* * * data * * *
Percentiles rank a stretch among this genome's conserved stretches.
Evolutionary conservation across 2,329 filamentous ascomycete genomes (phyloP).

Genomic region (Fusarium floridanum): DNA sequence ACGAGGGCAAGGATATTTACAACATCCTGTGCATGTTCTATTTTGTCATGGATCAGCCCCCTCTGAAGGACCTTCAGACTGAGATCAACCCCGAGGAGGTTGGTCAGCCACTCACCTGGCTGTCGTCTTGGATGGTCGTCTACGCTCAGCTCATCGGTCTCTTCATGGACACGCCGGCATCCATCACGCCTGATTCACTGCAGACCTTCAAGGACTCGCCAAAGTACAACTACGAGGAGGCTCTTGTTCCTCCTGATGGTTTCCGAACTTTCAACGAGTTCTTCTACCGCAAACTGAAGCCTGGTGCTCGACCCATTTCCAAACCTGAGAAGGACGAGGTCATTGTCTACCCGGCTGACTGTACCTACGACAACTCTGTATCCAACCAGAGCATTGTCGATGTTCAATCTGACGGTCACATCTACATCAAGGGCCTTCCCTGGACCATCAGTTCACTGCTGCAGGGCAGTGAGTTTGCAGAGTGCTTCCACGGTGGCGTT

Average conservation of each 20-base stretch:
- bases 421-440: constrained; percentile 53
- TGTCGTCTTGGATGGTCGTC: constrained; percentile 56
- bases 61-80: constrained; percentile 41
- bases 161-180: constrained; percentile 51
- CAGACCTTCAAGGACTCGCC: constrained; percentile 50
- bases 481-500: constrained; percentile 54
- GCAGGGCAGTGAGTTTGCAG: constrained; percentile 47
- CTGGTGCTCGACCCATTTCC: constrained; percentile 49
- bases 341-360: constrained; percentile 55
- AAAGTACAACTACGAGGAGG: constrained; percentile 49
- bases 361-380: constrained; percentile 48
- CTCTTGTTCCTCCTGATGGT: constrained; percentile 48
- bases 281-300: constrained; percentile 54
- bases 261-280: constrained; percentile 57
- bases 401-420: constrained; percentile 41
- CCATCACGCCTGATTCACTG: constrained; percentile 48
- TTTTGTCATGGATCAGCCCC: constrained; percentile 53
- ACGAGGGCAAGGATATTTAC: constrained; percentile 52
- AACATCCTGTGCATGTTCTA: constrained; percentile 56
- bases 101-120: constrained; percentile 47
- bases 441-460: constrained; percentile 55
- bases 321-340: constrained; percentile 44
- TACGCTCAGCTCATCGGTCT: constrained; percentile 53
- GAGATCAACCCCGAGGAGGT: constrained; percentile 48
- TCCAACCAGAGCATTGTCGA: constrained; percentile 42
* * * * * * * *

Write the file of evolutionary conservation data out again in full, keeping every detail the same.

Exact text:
Percentiles rank a stretch among this genome's conserved stretches.
Evolutionary conservation across 2,329 filamentous ascomycete genomes (phyloP).

Genomic region (Fusarium floridanum): DNA sequence ACGAGGGCAAGGATATTTACAACATCCTGTGCATGTTCTATTTTGTCATGGATCAGCCCCCTCTGAAGGACCTTCAGACTGAGATCAACCCCGAGGAGGTTGGTCAGCCACTCACCTGGCTGTCGTCTTGGATGGTCGTCTACGCTCAGCTCATCGGTCTCTTCATGGACACGCCGGCATCCATCACGCCTGATTCACTGCAGACCTTCAAGGACTCGCCAAAGTACAACTACGAGGAGGCTCTTGTTCCTCCTGATGGTTTCCGAACTTTCAACGAGTTCTTCTACCGCAAACTGAAGCCTGGTGCTCGACCCATTTCCAAACCTGAGAAGGACGAGGTCATTGTCTACCCGGCTGACTGTACCTACGACAACTCTGTATCCAACCAGAGCATTGTCGATGTTCAATCTGACGGTCACATCTACATCAAGGGCCTTCCCTGGACCATCAGTTCACTGCTGCAGGGCAGTGAGTTTGCAGAGTGCTTCCACGGTGGCGTT

Average conservation of each 20-base stretch:
- bases 421-440: constrained; percentile 53
- TGTCGTCTTGGATGGTCGTC: constrained; percentile 56
- bases 61-80: constrained; percentile 41
- bases 161-180: constrained; percentile 51
- CAGACCTTCAAGGACTCGCC: constrained; percentile 50
- bases 481-500: constrained; percentile 54
- GCAGGGCAGTGAGTTTGCAG: constrained; percentile 47
- CTGGTGCTCGACCCATTTCC: constrained; percentile 49
- bases 341-360: constrained; percentile 55
- AAAGTACAACTACGAGGAGG: constrained; percentile 49
- bases 361-380: constrained; percentile 48
- CTCTTGTTCCTCCTGATGGT: constrained; percentile 48
- bases 281-300: constrained; percentile 54
- bases 261-280: constrained; percentile 57
- bases 401-420: constrained; percentile 41
- CCATCACGCCTGATTCACTG: constrained; percentile 48
- TTTTGTCATGGATCAGCCCC: constrained; percentile 53
- ACGAGGGCAAGGATATTTAC: constrained; percentile 52
- AACATCCTGTGCATGTTCTA: constrained; percentile 56
- bases 101-120: constrained; percentile 47
- bases 441-460: constrained; percentile 55
- bases 321-340: constrained; percentile 44
- TACGCTCAGCTCATCGGTCT: constrained; percentile 53
- GAGATCAACCCCGAGGAGGT: constrained; percentile 48
- TCCAACCAGAGCATTGTCGA: constrained; percentile 42